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You Say ISIL, I Say ISIS, Let’s Call the Whole Thing Off


John McCain frequently justifies his most war whacky ideas with, “I’d rather fight them over there than fight them here.” As if those are the two choices. As if presenting a non sequitur null set false dichotomy is a response would ever work.

Right, well, the joke is on us. It works all the time—not to actually fix the problem, but rather to extend it for the benefit of those who profit from it. It is a horrific piece of false logic that has many nodding their heads and ceding authority and dominant opinion to an elite group who profit in money or power or status when they lead us into more bloody hell. After Obama gives in, they all pile on and screech “Too little! Too late!” Obama is not barreling quite fast enough in the wrong direction for them.

And McCain is simply typical, not a bit out of lockstep with this woefully incomplete consideration of options.

There are excellent reasons that most Iraqis believe that the US government provides support for ISIS. The evidence may be circumstantial but the old adage, There is no such thing as a coincidence, is one that militates toward generation of such conspiratorial notions.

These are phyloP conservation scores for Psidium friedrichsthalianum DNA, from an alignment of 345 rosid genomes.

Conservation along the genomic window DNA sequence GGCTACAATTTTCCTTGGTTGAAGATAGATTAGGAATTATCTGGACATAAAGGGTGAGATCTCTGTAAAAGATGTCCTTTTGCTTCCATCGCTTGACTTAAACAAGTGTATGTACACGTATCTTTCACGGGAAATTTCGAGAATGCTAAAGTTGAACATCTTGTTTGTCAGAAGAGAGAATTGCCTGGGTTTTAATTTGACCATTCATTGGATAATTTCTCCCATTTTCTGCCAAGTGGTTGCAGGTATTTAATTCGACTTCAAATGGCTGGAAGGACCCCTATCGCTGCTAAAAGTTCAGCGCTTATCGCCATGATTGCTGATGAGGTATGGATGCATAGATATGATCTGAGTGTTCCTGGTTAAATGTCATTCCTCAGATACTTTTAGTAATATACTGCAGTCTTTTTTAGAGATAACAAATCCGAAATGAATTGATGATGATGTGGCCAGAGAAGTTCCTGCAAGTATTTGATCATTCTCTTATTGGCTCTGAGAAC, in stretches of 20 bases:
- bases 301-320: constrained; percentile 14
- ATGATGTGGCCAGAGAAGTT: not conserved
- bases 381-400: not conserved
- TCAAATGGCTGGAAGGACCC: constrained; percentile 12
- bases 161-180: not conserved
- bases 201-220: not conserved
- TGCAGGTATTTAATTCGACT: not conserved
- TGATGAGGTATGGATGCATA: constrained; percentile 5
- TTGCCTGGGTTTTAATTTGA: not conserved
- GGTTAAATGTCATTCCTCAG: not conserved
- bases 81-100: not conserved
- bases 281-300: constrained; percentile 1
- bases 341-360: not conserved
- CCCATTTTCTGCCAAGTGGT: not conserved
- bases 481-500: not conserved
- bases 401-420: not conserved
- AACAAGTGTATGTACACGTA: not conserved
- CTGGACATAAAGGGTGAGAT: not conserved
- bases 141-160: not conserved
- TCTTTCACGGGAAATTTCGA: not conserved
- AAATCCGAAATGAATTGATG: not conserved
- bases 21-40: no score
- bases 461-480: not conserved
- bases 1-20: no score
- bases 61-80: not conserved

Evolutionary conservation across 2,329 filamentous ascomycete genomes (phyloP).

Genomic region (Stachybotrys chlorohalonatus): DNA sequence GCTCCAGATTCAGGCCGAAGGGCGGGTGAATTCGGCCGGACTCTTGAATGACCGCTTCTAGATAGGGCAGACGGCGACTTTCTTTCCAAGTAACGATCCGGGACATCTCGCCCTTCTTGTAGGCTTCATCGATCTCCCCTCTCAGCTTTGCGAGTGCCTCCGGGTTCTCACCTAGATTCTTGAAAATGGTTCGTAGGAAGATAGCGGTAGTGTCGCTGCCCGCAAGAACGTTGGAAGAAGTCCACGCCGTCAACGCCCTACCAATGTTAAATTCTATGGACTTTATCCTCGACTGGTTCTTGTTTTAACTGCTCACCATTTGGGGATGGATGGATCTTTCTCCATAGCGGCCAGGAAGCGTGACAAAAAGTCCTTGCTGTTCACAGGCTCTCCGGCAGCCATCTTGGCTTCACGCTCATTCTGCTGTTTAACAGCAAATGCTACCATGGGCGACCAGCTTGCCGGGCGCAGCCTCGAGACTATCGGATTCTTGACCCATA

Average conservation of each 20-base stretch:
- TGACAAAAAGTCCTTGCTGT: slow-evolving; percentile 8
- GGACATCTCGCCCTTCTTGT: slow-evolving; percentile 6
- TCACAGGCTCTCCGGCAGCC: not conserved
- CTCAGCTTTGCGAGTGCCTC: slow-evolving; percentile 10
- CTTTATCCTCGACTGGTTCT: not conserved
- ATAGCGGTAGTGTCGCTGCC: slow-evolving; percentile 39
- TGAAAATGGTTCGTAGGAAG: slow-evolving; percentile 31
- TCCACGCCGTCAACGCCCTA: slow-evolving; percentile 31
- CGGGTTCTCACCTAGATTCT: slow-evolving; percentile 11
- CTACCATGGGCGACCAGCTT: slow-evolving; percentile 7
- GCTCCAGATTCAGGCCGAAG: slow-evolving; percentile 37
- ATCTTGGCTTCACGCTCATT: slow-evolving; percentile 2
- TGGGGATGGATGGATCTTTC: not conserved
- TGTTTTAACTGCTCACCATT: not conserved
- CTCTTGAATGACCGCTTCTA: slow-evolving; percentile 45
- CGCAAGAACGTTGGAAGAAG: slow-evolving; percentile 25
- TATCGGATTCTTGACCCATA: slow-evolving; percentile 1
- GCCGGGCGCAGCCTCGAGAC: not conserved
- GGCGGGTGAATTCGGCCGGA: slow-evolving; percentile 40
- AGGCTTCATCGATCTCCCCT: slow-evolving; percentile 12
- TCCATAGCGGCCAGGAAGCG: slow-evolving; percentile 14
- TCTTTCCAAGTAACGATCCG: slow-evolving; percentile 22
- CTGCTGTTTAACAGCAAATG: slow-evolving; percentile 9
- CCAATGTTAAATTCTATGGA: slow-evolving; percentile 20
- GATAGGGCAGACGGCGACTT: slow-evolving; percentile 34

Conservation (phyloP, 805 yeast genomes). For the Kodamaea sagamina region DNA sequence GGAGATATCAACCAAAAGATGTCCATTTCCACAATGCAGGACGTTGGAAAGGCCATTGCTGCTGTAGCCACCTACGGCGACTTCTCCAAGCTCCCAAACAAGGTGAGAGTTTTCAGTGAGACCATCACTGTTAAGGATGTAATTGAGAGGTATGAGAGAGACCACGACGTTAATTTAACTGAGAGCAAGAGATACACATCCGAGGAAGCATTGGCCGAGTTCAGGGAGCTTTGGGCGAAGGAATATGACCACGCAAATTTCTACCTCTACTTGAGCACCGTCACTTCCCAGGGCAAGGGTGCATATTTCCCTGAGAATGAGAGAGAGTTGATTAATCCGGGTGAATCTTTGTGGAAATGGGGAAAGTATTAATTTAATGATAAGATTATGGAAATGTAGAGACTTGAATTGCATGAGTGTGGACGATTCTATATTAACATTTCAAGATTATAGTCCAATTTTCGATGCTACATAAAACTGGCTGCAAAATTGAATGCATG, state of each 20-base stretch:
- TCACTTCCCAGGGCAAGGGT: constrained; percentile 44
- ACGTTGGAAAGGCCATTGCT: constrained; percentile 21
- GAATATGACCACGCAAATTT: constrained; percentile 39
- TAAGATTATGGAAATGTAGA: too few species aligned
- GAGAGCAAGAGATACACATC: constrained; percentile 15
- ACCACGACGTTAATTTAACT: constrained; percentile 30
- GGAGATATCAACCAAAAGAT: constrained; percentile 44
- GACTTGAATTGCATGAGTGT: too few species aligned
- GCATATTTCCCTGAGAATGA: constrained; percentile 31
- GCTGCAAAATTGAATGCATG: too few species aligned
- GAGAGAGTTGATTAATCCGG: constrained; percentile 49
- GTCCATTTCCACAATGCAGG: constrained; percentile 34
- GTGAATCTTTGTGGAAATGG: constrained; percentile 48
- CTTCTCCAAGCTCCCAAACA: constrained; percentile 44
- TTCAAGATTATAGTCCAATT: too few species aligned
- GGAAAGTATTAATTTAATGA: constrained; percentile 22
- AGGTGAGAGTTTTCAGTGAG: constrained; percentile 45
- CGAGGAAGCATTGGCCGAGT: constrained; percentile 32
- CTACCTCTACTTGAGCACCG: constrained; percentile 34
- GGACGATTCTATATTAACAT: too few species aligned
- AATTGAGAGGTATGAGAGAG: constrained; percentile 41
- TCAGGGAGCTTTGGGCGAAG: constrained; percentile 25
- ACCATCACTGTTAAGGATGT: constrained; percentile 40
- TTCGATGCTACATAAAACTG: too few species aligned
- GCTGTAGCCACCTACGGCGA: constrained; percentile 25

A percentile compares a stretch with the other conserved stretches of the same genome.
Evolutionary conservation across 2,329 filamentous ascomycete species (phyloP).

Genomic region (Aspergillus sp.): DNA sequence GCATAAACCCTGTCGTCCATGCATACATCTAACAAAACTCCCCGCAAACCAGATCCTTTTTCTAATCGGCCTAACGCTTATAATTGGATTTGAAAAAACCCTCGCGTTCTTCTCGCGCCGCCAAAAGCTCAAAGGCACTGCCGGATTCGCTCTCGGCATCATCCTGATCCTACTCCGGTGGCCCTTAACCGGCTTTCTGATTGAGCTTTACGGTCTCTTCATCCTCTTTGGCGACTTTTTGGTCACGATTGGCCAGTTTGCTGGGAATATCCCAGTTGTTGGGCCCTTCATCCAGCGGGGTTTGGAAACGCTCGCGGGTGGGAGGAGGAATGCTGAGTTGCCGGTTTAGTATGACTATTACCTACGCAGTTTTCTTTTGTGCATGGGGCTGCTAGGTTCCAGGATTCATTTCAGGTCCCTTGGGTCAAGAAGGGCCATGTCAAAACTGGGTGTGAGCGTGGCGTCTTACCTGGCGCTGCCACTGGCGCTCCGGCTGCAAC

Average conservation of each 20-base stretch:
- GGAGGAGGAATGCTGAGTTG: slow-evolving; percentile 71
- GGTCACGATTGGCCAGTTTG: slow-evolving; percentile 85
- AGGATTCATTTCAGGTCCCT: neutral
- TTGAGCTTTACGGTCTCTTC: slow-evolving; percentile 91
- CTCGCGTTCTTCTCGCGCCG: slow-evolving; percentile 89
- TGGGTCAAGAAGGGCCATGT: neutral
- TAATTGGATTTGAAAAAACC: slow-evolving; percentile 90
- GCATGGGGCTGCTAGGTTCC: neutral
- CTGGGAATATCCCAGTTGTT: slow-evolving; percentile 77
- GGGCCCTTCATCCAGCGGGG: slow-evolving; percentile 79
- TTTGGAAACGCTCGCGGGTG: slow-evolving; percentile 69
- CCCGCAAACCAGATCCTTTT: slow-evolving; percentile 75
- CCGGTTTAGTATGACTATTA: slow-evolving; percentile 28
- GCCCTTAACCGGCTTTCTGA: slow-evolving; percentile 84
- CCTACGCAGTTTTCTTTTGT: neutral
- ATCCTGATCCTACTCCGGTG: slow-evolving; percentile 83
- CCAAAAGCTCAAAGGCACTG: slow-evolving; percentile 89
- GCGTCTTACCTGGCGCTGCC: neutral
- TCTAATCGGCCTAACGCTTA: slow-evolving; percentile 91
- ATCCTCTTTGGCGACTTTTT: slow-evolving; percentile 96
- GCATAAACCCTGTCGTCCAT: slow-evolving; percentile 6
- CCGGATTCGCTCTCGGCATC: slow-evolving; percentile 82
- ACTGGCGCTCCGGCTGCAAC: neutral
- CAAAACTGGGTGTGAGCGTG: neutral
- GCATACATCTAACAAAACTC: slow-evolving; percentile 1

Based on lies, we invade a relatively stable country—Iraq—driving it into receivership. We fire their military from their jobs with nothing to which they can transition—of course they are going to self-organize and seek financial and trade backing to set up shop as a violent insurgency. We ludicrously claim to be productively training in the Iraqi police and soldiers, none of which takes. Indeed, they present a tempting target for anyone with an idea of political power.

Who benefits? Who loses?

US elites benefit. Owners of military contractors benefit the most ($711,000,000 the last day of 2015 alone, nearly $40 million per hour around the clock), and they share their largesse with those who serve them best—friendly bellicose politicians, persuasive media, high-level military officers.

Iraqis, now Syrians, and by extension even the Europeans who are now awash in refugees from the wars we help foment, and the US taxpayer, and, documented by a Brown University study, the US job seeker—these are the losers. Every $billion spent on the military is a significant job loss, since taxpayer money spent on education, health care, clean energy development, or infrastructure upkeep creates many more well paying jobs for Americans.

May 2016 be the year we turn this around.

Tom H. Hastings is core faculty in the Conflict Resolution Department at Portland State University and founding director of PeaceVoice

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